Recurring mega-storms hit California every 200 years, and the impact of the next one could be huge, according to a USC economist. At $1 trillion in economic loss, a potential megastorm could easily exceed the damage from the projected San Andreas earthquake - and climate change is boosting their destructive potential.
Californians have long gotten used to living in the shadow of 'The Big One', a magnitude 7.0 earthquake that is predicted to hit the SoCal region hard, at some point in the future. But with an extra ratchet or two from climate change, a projected winter mega-storm, which hits California every 200 years, could, in fact be the 'Biggest One'.
University of Southern California (USC) economist has taken the data from a mega-storm simulation, run by scientists from U.S. Geological Survey (USGS) , to project an economic loss of close to $1 trillion. That is three times more than estimated loss from a major slip along the San Andreas Fault.
And the threat is every bit as real as the earthquake one. The last mega-storm to hit California was in 1861-2, and its consequences were of biblical proportions. 45 days of storm, wind and rain lashed the state, deluging both the Sacramento and San Joaquin Valleys - turning them into a 300 mile long inland sea. Communities were obliterated, and a third of taxable land devastated, leaving California bankrupt.
This was not an unprecedented event - geologists have found a regular punctuation mark, every 200 years, of thick deluge deposits, in Santa Barbara's offshore sediments. Some of these exceeded the scale of the 1861-2 disaster. In order to raise public awareness, and to help plan for the impact of such a storm, two years ago the USGS developed a simulation of a hypothetical mega-storm, known as the ARkStorm 1000.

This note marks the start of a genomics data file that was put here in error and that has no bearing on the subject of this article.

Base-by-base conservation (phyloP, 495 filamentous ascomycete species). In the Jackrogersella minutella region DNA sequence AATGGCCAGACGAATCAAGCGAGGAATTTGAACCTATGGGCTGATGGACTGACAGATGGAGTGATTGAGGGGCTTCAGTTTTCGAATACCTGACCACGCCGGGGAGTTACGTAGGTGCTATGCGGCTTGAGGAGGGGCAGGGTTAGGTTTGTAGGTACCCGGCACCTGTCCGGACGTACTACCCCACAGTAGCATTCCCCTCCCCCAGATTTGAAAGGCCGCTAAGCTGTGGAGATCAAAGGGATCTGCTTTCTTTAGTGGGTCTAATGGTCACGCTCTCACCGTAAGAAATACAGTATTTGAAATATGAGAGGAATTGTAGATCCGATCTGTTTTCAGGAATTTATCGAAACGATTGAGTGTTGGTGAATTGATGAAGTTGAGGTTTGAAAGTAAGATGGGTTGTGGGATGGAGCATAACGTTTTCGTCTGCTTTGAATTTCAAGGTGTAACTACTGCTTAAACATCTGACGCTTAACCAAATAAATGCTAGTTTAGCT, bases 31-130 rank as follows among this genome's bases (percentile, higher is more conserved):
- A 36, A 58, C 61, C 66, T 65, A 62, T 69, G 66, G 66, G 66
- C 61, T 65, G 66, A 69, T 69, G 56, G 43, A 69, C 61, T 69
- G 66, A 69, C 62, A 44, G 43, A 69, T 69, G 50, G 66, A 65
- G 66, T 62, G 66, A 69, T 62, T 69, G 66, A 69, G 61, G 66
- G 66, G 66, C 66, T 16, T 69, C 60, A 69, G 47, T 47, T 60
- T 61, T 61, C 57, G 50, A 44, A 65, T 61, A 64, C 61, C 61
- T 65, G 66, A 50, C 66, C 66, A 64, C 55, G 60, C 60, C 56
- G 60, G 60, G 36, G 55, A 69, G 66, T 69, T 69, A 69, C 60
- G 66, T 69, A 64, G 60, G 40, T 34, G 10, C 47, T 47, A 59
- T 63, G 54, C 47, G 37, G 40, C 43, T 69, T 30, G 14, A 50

It is the modeled flood and wind-blast damage from this simulation that USC research professor, Adam Rose, took to project the total economic loss. As well as severe damage to infrastructure and property, such a storm would see a loss in production amounting to $627 billion , over five years - enough to add 6% to the unemployment rate.
The destructive potential of these 'winter super-hurricanes' comes from the development of so-called 'atmospheric rivers' – belts of intensely water-saturated air from across the Pacific. When these run into the Sierra Nevada mountain range, and get fixed into place, they can unleash a persistent torrent of rain and wind. Climate change is already a factor in the development of these.
Mark Bernstein, USC Energy Institute managing director said "Storms form based on how warm the oceans are and how the jet stream changes." Such factors are themselves influenced by rising global temperatures. "Climate change affects how the whole ecosystem works" Bernstein concludes, "the consequence is [the rain] will come in shorter and more intense bursts."